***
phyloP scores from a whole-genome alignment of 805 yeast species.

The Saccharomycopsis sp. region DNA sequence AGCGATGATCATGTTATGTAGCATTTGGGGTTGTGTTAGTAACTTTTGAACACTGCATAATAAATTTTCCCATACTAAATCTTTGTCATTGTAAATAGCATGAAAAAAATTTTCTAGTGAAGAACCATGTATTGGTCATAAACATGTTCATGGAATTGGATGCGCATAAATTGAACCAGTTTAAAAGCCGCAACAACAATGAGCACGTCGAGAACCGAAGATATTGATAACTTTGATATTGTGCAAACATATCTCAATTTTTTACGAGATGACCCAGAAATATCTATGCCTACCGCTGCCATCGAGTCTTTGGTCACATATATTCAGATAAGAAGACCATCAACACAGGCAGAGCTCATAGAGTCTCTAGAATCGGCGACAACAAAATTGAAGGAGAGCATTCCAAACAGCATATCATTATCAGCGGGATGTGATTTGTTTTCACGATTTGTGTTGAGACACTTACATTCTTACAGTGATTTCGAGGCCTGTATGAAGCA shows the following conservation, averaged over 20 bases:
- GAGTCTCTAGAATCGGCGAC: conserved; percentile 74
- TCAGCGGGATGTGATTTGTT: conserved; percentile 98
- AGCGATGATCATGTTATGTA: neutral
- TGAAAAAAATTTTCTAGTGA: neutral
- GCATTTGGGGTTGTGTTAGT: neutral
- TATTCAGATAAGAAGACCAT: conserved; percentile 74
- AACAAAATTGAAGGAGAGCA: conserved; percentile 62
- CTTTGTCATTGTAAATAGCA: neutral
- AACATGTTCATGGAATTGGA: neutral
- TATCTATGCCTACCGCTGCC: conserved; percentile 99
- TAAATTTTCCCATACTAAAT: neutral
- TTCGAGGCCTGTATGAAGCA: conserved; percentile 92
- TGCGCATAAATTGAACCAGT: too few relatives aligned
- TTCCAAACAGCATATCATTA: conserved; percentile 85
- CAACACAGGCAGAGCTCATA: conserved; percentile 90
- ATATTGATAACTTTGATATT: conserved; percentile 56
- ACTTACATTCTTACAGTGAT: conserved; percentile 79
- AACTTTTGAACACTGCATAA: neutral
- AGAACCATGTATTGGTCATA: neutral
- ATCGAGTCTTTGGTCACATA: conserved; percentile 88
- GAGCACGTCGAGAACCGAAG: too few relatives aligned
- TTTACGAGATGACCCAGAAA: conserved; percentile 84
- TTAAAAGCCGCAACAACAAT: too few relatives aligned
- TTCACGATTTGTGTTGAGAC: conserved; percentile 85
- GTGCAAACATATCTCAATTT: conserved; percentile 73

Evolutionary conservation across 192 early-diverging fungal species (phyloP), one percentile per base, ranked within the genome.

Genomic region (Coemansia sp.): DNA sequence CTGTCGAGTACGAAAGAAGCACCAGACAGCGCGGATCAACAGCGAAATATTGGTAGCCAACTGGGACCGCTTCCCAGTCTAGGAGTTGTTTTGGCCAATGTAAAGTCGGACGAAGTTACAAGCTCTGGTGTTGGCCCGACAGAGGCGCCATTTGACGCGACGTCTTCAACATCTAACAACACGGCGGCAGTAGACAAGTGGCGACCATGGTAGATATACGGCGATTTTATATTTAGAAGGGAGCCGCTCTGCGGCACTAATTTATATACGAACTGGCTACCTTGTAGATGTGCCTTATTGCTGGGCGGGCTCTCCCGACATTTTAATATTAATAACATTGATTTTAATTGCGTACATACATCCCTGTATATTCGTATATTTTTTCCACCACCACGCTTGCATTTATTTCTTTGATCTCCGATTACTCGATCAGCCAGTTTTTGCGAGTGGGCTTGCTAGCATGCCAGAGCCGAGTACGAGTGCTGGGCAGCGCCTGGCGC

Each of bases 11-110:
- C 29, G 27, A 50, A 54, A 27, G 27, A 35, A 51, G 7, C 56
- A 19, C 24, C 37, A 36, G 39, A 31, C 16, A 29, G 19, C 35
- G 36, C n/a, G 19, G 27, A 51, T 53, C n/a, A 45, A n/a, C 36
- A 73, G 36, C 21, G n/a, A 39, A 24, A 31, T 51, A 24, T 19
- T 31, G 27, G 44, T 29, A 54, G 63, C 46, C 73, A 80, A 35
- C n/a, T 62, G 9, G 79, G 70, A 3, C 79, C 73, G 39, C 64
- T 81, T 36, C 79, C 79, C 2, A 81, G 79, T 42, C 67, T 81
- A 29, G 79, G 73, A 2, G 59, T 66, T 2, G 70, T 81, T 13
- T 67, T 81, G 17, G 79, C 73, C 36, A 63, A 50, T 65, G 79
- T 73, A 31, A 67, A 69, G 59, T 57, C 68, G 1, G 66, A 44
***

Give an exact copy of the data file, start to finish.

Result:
phyloP scores from a whole-genome alignment of 805 yeast species.

The Saccharomycopsis sp. region DNA sequence AGCGATGATCATGTTATGTAGCATTTGGGGTTGTGTTAGTAACTTTTGAACACTGCATAATAAATTTTCCCATACTAAATCTTTGTCATTGTAAATAGCATGAAAAAAATTTTCTAGTGAAGAACCATGTATTGGTCATAAACATGTTCATGGAATTGGATGCGCATAAATTGAACCAGTTTAAAAGCCGCAACAACAATGAGCACGTCGAGAACCGAAGATATTGATAACTTTGATATTGTGCAAACATATCTCAATTTTTTACGAGATGACCCAGAAATATCTATGCCTACCGCTGCCATCGAGTCTTTGGTCACATATATTCAGATAAGAAGACCATCAACACAGGCAGAGCTCATAGAGTCTCTAGAATCGGCGACAACAAAATTGAAGGAGAGCATTCCAAACAGCATATCATTATCAGCGGGATGTGATTTGTTTTCACGATTTGTGTTGAGACACTTACATTCTTACAGTGATTTCGAGGCCTGTATGAAGCA shows the following conservation, averaged over 20 bases:
- GAGTCTCTAGAATCGGCGAC: conserved; percentile 74
- TCAGCGGGATGTGATTTGTT: conserved; percentile 98
- AGCGATGATCATGTTATGTA: neutral
- TGAAAAAAATTTTCTAGTGA: neutral
- GCATTTGGGGTTGTGTTAGT: neutral
- TATTCAGATAAGAAGACCAT: conserved; percentile 74
- AACAAAATTGAAGGAGAGCA: conserved; percentile 62
- CTTTGTCATTGTAAATAGCA: neutral
- AACATGTTCATGGAATTGGA: neutral
- TATCTATGCCTACCGCTGCC: conserved; percentile 99
- TAAATTTTCCCATACTAAAT: neutral
- TTCGAGGCCTGTATGAAGCA: conserved; percentile 92
- TGCGCATAAATTGAACCAGT: too few relatives aligned
- TTCCAAACAGCATATCATTA: conserved; percentile 85
- CAACACAGGCAGAGCTCATA: conserved; percentile 90
- ATATTGATAACTTTGATATT: conserved; percentile 56
- ACTTACATTCTTACAGTGAT: conserved; percentile 79
- AACTTTTGAACACTGCATAA: neutral
- AGAACCATGTATTGGTCATA: neutral
- ATCGAGTCTTTGGTCACATA: conserved; percentile 88
- GAGCACGTCGAGAACCGAAG: too few relatives aligned
- TTTACGAGATGACCCAGAAA: conserved; percentile 84
- TTAAAAGCCGCAACAACAAT: too few relatives aligned
- TTCACGATTTGTGTTGAGAC: conserved; percentile 85
- GTGCAAACATATCTCAATTT: conserved; percentile 73

Evolutionary conservation across 192 early-diverging fungal species (phyloP), one percentile per base, ranked within the genome.

Genomic region (Coemansia sp.): DNA sequence CTGTCGAGTACGAAAGAAGCACCAGACAGCGCGGATCAACAGCGAAATATTGGTAGCCAACTGGGACCGCTTCCCAGTCTAGGAGTTGTTTTGGCCAATGTAAAGTCGGACGAAGTTACAAGCTCTGGTGTTGGCCCGACAGAGGCGCCATTTGACGCGACGTCTTCAACATCTAACAACACGGCGGCAGTAGACAAGTGGCGACCATGGTAGATATACGGCGATTTTATATTTAGAAGGGAGCCGCTCTGCGGCACTAATTTATATACGAACTGGCTACCTTGTAGATGTGCCTTATTGCTGGGCGGGCTCTCCCGACATTTTAATATTAATAACATTGATTTTAATTGCGTACATACATCCCTGTATATTCGTATATTTTTTCCACCACCACGCTTGCATTTATTTCTTTGATCTCCGATTACTCGATCAGCCAGTTTTTGCGAGTGGGCTTGCTAGCATGCCAGAGCCGAGTACGAGTGCTGGGCAGCGCCTGGCGC

Each of bases 11-110:
- C 29, G 27, A 50, A 54, A 27, G 27, A 35, A 51, G 7, C 56
- A 19, C 24, C 37, A 36, G 39, A 31, C 16, A 29, G 19, C 35
- G 36, C n/a, G 19, G 27, A 51, T 53, C n/a, A 45, A n/a, C 36
- A 73, G 36, C 21, G n/a, A 39, A 24, A 31, T 51, A 24, T 19
- T 31, G 27, G 44, T 29, A 54, G 63, C 46, C 73, A 80, A 35
- C n/a, T 62, G 9, G 79, G 70, A 3, C 79, C 73, G 39, C 64
- T 81, T 36, C 79, C 79, C 2, A 81, G 79, T 42, C 67, T 81
- A 29, G 79, G 73, A 2, G 59, T 66, T 2, G 70, T 81, T 13
- T 67, T 81, G 17, G 79, C 73, C 36, A 63, A 50, T 65, G 79
- T 73, A 31, A 67, A 69, G 59, T 57, C 68, G 1, G 66, A 44